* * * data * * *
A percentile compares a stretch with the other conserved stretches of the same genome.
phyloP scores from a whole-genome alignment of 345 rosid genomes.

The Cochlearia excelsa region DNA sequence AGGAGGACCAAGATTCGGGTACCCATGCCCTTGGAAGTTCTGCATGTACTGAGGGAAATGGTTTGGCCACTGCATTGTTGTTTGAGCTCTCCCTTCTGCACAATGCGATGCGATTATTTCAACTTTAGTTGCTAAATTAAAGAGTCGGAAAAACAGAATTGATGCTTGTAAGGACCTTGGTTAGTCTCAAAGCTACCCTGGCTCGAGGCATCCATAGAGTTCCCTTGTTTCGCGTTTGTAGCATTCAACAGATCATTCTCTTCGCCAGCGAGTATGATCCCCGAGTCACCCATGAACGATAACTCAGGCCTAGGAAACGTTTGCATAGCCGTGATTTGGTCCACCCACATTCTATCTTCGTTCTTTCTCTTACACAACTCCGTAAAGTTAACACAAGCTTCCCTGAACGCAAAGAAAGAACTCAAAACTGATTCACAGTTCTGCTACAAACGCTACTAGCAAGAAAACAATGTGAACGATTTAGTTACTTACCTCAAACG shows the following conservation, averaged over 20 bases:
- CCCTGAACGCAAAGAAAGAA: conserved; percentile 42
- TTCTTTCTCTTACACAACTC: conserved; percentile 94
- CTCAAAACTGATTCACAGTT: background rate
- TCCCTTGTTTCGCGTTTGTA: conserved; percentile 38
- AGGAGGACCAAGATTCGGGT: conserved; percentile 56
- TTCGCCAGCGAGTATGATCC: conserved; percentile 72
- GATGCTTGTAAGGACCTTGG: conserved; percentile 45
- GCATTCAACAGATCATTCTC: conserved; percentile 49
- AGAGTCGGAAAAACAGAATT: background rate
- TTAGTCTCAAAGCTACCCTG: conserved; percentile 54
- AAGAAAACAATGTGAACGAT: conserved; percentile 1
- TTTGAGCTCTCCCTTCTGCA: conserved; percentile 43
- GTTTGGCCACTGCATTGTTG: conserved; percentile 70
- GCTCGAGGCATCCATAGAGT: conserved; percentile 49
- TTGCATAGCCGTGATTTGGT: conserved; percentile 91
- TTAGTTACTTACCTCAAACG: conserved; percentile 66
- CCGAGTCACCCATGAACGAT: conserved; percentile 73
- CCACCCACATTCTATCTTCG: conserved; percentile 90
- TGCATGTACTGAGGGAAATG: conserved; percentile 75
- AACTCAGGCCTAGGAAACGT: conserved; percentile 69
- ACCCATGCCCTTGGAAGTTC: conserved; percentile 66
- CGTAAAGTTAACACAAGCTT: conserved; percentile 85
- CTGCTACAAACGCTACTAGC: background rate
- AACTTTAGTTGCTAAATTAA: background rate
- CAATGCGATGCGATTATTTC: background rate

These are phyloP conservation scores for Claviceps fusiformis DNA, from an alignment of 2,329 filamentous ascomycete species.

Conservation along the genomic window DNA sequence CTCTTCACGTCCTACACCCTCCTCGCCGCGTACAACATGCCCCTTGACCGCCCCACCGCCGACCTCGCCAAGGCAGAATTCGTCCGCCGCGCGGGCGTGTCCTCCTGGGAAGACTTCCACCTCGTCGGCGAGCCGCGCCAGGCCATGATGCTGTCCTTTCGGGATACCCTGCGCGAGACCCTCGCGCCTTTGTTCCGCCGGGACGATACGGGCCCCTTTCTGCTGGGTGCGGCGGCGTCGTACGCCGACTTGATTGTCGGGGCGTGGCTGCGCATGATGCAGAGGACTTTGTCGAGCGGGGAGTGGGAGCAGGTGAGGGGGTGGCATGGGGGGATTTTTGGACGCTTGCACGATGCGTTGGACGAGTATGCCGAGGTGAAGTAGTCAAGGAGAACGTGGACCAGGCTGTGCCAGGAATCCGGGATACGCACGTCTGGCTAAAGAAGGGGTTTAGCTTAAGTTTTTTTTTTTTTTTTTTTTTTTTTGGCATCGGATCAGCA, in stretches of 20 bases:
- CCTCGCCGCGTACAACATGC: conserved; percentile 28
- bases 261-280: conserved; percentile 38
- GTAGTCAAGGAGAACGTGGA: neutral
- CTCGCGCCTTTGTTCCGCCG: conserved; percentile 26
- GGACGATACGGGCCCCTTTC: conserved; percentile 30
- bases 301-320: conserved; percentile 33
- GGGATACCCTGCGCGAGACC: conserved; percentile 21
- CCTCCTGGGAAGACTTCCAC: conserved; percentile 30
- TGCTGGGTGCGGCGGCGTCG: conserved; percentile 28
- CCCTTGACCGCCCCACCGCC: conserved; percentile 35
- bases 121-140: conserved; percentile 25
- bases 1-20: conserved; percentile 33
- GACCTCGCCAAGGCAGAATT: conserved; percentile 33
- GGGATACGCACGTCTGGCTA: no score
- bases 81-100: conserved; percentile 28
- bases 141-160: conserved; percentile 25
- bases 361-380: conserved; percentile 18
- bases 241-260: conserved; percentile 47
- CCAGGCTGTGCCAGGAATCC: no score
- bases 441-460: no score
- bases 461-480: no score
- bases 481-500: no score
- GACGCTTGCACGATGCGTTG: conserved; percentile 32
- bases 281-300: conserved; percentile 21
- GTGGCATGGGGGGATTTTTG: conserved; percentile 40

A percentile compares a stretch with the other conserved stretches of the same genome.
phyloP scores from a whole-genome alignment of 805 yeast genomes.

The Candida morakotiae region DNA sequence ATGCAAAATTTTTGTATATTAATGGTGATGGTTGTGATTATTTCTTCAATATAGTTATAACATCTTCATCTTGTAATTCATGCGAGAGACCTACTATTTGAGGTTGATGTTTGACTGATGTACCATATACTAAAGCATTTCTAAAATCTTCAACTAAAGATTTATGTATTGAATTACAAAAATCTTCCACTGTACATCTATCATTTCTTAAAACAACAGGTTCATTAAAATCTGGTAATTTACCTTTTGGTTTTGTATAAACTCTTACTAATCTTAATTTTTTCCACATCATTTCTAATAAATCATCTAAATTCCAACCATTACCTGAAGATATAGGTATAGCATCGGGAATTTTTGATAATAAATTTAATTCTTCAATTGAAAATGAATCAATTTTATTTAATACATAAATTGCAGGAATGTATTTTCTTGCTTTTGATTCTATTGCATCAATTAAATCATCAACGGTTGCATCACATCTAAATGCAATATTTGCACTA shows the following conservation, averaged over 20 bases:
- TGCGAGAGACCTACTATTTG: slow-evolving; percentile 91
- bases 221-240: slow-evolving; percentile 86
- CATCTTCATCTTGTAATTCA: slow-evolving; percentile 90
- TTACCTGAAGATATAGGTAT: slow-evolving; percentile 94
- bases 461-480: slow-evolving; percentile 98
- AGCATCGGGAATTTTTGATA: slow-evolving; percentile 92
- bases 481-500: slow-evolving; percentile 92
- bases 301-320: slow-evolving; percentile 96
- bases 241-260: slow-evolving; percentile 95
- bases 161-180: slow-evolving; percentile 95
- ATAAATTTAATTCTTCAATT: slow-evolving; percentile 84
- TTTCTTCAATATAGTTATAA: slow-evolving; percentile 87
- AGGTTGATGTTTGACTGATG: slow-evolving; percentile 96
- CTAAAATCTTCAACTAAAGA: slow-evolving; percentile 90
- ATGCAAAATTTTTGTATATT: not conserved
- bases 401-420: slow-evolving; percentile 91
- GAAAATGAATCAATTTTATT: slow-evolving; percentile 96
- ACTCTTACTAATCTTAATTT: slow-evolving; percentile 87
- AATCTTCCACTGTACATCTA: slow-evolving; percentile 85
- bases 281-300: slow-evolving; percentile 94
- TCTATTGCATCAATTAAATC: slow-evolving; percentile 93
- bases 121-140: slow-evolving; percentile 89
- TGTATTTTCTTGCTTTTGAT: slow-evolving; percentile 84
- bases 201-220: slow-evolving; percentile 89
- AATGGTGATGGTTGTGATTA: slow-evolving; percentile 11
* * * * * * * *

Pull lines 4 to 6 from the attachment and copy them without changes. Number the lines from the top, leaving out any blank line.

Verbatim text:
- CCCTGAACGCAAAGAAAGAA: conserved; percentile 42
- TTCTTTCTCTTACACAACTC: conserved; percentile 94
- CTCAAAACTGATTCACAGTT: background rate